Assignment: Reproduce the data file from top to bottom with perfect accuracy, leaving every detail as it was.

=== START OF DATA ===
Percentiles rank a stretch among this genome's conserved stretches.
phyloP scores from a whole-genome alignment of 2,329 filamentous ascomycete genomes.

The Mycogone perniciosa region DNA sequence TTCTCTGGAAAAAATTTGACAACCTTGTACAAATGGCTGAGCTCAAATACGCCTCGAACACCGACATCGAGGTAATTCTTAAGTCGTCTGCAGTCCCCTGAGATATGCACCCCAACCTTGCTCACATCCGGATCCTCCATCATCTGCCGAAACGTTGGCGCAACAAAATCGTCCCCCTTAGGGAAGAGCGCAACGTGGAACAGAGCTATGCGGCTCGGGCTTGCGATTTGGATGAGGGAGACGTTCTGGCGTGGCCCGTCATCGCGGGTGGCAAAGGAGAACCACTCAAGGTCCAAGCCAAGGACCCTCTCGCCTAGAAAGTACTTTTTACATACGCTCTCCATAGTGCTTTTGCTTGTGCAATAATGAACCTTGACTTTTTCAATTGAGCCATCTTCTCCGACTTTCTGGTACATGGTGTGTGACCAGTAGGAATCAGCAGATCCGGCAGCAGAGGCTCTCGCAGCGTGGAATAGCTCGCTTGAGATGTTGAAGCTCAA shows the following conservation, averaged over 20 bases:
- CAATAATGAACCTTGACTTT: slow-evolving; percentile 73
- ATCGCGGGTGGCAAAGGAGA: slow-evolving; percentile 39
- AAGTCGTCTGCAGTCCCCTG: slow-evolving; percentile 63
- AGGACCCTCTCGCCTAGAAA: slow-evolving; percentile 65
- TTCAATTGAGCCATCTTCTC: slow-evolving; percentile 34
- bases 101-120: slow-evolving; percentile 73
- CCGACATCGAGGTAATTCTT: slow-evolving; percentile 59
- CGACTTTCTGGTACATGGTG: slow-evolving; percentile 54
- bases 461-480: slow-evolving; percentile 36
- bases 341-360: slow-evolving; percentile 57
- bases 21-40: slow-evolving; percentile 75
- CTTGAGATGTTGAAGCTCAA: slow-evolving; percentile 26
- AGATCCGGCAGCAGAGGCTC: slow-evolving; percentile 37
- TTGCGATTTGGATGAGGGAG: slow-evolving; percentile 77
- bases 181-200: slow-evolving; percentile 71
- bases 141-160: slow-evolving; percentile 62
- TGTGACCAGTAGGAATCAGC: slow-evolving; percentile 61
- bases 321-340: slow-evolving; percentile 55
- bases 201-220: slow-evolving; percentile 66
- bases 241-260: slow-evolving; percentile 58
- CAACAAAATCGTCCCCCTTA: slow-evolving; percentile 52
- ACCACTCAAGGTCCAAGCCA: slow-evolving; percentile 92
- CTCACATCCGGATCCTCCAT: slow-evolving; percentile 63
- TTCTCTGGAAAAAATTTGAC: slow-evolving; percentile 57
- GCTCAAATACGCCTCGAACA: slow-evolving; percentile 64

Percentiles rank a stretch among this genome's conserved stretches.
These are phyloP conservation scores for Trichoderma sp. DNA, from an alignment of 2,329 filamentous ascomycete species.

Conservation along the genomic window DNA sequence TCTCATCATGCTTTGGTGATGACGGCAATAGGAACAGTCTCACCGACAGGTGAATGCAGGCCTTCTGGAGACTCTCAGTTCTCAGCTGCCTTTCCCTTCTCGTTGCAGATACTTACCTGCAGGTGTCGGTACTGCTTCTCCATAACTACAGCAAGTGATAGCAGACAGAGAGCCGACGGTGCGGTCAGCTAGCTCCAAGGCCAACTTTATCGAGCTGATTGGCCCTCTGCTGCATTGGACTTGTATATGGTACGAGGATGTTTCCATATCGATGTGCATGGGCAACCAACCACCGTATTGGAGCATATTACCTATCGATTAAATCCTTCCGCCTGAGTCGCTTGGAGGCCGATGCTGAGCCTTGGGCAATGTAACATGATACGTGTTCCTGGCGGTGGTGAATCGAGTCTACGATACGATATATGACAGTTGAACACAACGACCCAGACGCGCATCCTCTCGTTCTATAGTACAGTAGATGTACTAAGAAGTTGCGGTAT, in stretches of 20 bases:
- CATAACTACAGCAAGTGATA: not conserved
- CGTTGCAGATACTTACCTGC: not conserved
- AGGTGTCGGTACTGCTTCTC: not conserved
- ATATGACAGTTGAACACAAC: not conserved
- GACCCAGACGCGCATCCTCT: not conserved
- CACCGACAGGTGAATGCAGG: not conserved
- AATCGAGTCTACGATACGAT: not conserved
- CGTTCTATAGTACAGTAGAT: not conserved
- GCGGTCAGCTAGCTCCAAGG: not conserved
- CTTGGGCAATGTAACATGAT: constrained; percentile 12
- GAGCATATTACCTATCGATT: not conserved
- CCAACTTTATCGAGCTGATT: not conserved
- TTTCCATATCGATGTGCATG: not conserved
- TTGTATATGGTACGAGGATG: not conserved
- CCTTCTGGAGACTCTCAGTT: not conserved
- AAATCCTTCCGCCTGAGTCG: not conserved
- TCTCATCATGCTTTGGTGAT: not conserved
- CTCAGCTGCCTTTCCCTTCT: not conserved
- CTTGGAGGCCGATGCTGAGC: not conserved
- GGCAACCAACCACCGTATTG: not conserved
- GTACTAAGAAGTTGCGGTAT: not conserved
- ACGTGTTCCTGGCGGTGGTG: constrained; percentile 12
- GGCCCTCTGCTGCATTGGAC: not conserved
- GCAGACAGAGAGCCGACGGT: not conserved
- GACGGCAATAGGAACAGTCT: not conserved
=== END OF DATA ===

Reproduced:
Percentiles rank a stretch among this genome's conserved stretches.
phyloP scores from a whole-genome alignment of 2,329 filamentous ascomycete genomes.

The Mycogone perniciosa region DNA sequence TTCTCTGGAAAAAATTTGACAACCTTGTACAAATGGCTGAGCTCAAATACGCCTCGAACACCGACATCGAGGTAATTCTTAAGTCGTCTGCAGTCCCCTGAGATATGCACCCCAACCTTGCTCACATCCGGATCCTCCATCATCTGCCGAAACGTTGGCGCAACAAAATCGTCCCCCTTAGGGAAGAGCGCAACGTGGAACAGAGCTATGCGGCTCGGGCTTGCGATTTGGATGAGGGAGACGTTCTGGCGTGGCCCGTCATCGCGGGTGGCAAAGGAGAACCACTCAAGGTCCAAGCCAAGGACCCTCTCGCCTAGAAAGTACTTTTTACATACGCTCTCCATAGTGCTTTTGCTTGTGCAATAATGAACCTTGACTTTTTCAATTGAGCCATCTTCTCCGACTTTCTGGTACATGGTGTGTGACCAGTAGGAATCAGCAGATCCGGCAGCAGAGGCTCTCGCAGCGTGGAATAGCTCGCTTGAGATGTTGAAGCTCAA shows the following conservation, averaged over 20 bases:
- CAATAATGAACCTTGACTTT: slow-evolving; percentile 73
- ATCGCGGGTGGCAAAGGAGA: slow-evolving; percentile 39
- AAGTCGTCTGCAGTCCCCTG: slow-evolving; percentile 63
- AGGACCCTCTCGCCTAGAAA: slow-evolving; percentile 65
- TTCAATTGAGCCATCTTCTC: slow-evolving; percentile 34
- bases 101-120: slow-evolving; percentile 73
- CCGACATCGAGGTAATTCTT: slow-evolving; percentile 59
- CGACTTTCTGGTACATGGTG: slow-evolving; percentile 54
- bases 461-480: slow-evolving; percentile 36
- bases 341-360: slow-evolving; percentile 57
- bases 21-40: slow-evolving; percentile 75
- CTTGAGATGTTGAAGCTCAA: slow-evolving; percentile 26
- AGATCCGGCAGCAGAGGCTC: slow-evolving; percentile 37
- TTGCGATTTGGATGAGGGAG: slow-evolving; percentile 77
- bases 181-200: slow-evolving; percentile 71
- bases 141-160: slow-evolving; percentile 62
- TGTGACCAGTAGGAATCAGC: slow-evolving; percentile 61
- bases 321-340: slow-evolving; percentile 55
- bases 201-220: slow-evolving; percentile 66
- bases 241-260: slow-evolving; percentile 58
- CAACAAAATCGTCCCCCTTA: slow-evolving; percentile 52
- ACCACTCAAGGTCCAAGCCA: slow-evolving; percentile 92
- CTCACATCCGGATCCTCCAT: slow-evolving; percentile 63
- TTCTCTGGAAAAAATTTGAC: slow-evolving; percentile 57
- GCTCAAATACGCCTCGAACA: slow-evolving; percentile 64

Percentiles rank a stretch among this genome's conserved stretches.
These are phyloP conservation scores for Trichoderma sp. DNA, from an alignment of 2,329 filamentous ascomycete species.

Conservation along the genomic window DNA sequence TCTCATCATGCTTTGGTGATGACGGCAATAGGAACAGTCTCACCGACAGGTGAATGCAGGCCTTCTGGAGACTCTCAGTTCTCAGCTGCCTTTCCCTTCTCGTTGCAGATACTTACCTGCAGGTGTCGGTACTGCTTCTCCATAACTACAGCAAGTGATAGCAGACAGAGAGCCGACGGTGCGGTCAGCTAGCTCCAAGGCCAACTTTATCGAGCTGATTGGCCCTCTGCTGCATTGGACTTGTATATGGTACGAGGATGTTTCCATATCGATGTGCATGGGCAACCAACCACCGTATTGGAGCATATTACCTATCGATTAAATCCTTCCGCCTGAGTCGCTTGGAGGCCGATGCTGAGCCTTGGGCAATGTAACATGATACGTGTTCCTGGCGGTGGTGAATCGAGTCTACGATACGATATATGACAGTTGAACACAACGACCCAGACGCGCATCCTCTCGTTCTATAGTACAGTAGATGTACTAAGAAGTTGCGGTAT, in stretches of 20 bases:
- CATAACTACAGCAAGTGATA: not conserved
- CGTTGCAGATACTTACCTGC: not conserved
- AGGTGTCGGTACTGCTTCTC: not conserved
- ATATGACAGTTGAACACAAC: not conserved
- GACCCAGACGCGCATCCTCT: not conserved
- CACCGACAGGTGAATGCAGG: not conserved
- AATCGAGTCTACGATACGAT: not conserved
- CGTTCTATAGTACAGTAGAT: not conserved
- GCGGTCAGCTAGCTCCAAGG: not conserved
- CTTGGGCAATGTAACATGAT: constrained; percentile 12
- GAGCATATTACCTATCGATT: not conserved
- CCAACTTTATCGAGCTGATT: not conserved
- TTTCCATATCGATGTGCATG: not conserved
- TTGTATATGGTACGAGGATG: not conserved
- CCTTCTGGAGACTCTCAGTT: not conserved
- AAATCCTTCCGCCTGAGTCG: not conserved
- TCTCATCATGCTTTGGTGAT: not conserved
- CTCAGCTGCCTTTCCCTTCT: not conserved
- CTTGGAGGCCGATGCTGAGC: not conserved
- GGCAACCAACCACCGTATTG: not conserved
- GTACTAAGAAGTTGCGGTAT: not conserved
- ACGTGTTCCTGGCGGTGGTG: constrained; percentile 12
- GGCCCTCTGCTGCATTGGAC: not conserved
- GCAGACAGAGAGCCGACGGT: not conserved
- GACGGCAATAGGAACAGTCT: not conserved